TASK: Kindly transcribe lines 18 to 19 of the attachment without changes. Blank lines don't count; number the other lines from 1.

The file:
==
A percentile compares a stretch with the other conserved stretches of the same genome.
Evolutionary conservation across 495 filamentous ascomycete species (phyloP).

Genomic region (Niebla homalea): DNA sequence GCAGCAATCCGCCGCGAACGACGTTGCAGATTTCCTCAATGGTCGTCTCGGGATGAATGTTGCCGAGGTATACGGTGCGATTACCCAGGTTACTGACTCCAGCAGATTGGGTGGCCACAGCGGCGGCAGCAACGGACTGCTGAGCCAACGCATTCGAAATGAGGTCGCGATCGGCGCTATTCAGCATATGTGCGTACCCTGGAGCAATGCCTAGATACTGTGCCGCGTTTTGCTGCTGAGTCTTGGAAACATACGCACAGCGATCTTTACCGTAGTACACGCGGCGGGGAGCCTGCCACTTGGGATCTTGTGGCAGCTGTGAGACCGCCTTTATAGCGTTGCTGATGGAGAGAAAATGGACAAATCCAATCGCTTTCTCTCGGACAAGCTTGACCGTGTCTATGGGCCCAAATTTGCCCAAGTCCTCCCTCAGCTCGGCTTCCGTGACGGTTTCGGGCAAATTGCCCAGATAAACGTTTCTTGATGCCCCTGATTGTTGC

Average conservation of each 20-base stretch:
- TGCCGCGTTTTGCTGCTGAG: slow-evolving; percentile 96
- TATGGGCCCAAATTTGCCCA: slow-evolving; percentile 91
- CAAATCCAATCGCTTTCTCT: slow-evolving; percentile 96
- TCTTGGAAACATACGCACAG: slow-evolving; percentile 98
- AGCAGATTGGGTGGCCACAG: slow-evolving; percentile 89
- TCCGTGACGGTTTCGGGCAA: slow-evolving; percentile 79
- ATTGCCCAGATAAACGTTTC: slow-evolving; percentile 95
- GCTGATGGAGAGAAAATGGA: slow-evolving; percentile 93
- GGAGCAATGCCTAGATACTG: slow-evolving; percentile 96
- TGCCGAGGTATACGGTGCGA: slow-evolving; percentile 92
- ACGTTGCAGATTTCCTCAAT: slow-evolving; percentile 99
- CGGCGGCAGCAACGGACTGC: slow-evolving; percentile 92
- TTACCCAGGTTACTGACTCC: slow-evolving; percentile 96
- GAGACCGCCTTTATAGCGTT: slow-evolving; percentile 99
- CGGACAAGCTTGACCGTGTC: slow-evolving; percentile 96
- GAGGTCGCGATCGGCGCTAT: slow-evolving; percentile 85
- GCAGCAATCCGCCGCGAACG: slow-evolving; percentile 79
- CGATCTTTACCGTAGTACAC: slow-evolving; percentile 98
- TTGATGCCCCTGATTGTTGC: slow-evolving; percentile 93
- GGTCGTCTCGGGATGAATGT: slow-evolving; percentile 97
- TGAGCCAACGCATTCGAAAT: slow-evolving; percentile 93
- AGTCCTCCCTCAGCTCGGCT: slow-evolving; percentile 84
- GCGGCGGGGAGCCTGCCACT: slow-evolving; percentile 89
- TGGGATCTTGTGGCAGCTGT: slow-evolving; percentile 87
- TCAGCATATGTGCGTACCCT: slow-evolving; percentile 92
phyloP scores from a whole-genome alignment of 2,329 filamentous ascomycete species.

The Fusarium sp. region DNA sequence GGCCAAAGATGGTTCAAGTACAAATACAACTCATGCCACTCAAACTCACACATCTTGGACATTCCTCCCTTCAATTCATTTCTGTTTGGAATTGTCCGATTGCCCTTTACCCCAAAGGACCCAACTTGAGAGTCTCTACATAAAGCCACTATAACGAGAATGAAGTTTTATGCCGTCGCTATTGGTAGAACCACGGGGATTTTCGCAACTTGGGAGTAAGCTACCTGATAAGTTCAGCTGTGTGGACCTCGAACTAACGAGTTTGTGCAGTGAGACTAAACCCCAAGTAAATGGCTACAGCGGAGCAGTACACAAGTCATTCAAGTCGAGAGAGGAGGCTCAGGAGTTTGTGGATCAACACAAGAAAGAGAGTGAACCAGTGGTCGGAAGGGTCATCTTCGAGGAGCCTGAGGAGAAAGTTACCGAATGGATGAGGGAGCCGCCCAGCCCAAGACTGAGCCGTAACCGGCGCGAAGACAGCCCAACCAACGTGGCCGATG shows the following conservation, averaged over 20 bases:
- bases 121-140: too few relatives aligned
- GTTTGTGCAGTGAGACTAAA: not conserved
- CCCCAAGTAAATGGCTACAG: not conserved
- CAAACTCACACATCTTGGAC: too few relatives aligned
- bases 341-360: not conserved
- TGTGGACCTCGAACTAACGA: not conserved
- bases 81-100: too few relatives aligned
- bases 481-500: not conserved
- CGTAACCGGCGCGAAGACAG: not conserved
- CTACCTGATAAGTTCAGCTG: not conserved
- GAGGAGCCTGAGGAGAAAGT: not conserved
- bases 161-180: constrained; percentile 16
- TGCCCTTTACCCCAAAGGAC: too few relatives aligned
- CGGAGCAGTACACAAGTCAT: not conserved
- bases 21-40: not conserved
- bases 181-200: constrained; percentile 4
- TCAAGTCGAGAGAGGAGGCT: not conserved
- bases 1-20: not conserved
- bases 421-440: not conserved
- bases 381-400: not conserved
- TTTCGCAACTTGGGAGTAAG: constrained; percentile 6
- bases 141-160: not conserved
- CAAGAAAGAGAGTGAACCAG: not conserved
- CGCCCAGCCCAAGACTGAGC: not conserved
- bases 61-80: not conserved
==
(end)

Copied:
- GAGACCGCCTTTATAGCGTT: slow-evolving; percentile 99
- CGGACAAGCTTGACCGTGTC: slow-evolving; percentile 96